Christmas season 2021 is almost here and that means getting excited for familiar and comforting traditions, great food, gifts, parties, and getting together with family. For many it is their favorite holiday, not so much for the material or financial gifts they receive but for the gifts of family, friends and togetherness they celebrate. Much like the American Thanksgiving, but on a universal level, being shared by just about every peoples across the world. Here is a link to actual Christmas traditions in Italy, but for purposes of this article I want to focus on the American descendants of the great wave of Italian immigrants. You see, many of us have "Americanized" and integrated so well into American society that there is little that distinguishes us as "Italian," other than our last names, and for some even that has been changed. Christmas is no different. Many Italian American families today celebrate it the American way: Mass or church attendance on Christmas Eve and/or Christmas Day, Christmas light looking, a big dinner and family get together, the story of Santa Claus, the one popularized by American writers, cartoonists and corporate advertisers like for Coca Cola, (go here and/or here for more about the history of Santa Claus), and the unwrapping of presents, usually on Christmas Day but sometimes on Christmas Eve. These are all great, fun and wonderful traditions, but fort those who want to reclaim a bit of their Italian heritage, or for non-Italians who simply want to add something different to their holiday traditions or enjoy some cultural diversity, here are some ideas on how to make your Christmas more "Italian American."
1.) Buon Natale!
If you forgot or never knew it, try learning and speaking Italian, starting with saying "Merry Christmas" in Italian, "Buon Natale!" "Happy New Year" is "Felice Anno Nuovo!" You may already have the Italian colors of red, white and green around of course!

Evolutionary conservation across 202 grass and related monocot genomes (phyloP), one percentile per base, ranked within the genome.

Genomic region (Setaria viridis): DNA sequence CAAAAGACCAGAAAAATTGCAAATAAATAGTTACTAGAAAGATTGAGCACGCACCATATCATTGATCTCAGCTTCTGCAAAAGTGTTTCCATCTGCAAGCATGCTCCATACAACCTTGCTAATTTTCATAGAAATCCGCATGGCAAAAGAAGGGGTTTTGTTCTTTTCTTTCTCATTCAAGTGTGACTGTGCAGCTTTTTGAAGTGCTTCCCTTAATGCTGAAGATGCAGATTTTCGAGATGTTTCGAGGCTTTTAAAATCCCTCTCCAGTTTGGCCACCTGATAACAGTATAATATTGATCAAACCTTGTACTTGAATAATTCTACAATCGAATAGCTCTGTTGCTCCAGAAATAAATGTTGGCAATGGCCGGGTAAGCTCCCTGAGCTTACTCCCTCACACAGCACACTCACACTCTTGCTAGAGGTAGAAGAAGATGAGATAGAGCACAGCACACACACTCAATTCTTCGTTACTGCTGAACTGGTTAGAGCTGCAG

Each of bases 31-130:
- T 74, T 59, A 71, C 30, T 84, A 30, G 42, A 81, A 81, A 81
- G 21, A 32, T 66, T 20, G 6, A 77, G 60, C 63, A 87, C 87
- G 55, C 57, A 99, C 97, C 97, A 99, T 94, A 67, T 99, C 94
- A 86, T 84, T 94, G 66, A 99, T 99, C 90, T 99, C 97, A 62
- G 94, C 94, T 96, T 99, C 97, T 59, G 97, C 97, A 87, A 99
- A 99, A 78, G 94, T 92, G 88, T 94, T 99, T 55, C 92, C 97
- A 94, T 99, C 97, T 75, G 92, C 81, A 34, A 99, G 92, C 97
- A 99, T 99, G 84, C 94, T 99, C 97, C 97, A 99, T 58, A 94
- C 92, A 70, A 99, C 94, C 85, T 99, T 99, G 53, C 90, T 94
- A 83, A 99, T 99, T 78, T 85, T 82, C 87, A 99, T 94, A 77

2.) Attend Traditional Masses:
You could attend The Mass of The Feast of the Immaculate Conception, which is a Holy Day of Obligation for Catholics anyways, and of course, and when the Christmas season in Italy gets "into high gear" according to The Proud Italian, and a Christmas Eve Midnight Mass. I suggest attending ones that are held in Italian. Even if you're not Catholic, many parishes will do something special for Christmas. My parish, Our Lady of the Rosary, an Italian National Parish in San Diego's Little Italy, for example holds a Christmas play involving young parishioners dressed up as the Holy Family reenacting the first Christmas, then would sing Christmas carols before the final Midnight Mass.
Christmas Carols at Our Lady of the Rosary:
Christmas Eve Midnight Mass at Our Lady of the Rosary:
For the Presepi, or for Americans the traditional Manger or Nativity Scene, according to The Proud Italian, "Italians take pride in the amount of love and detail they put into all things creative. When it comes to building their own unique versions of the Nativity Scene, this is no different. They combine the traditional scene and add their own personal twists into their creation by adding Ferrari’s, football players, and a variety of other 'Italian things.' Not only are these masterpieces called presepi all individual and very personal. They are also created by their makers using all sorts of materials, including pasta and nuts, to name a few." You may want to personalize your American Nativity Scene in some way to imitate an Italian Presepi.
4.) La Befana! Italians have the story of La Befana, the Christmas Witch. According to The Proud Italian, "Christmas gifts to the children in Italy are believed to be given by the ever searching, good-hearted witch called La Befana. The legend goes that she was asked by the shepherds to accompany them on their journey to visit the baby Jesus. Apparently, she declined due to having had too many house chores to complete. It is said that she later had a change of heart and followed suit. She is believed to still be searching for this child today, and leaves gifts for the kids, wherever she goes along in her journey. To find out more about this magnificent and mysterious woman, read our La Befana Article." In addition to Santa, try telling the story of La Befana as well, it just makes the holiday that more fun and culturally diverse.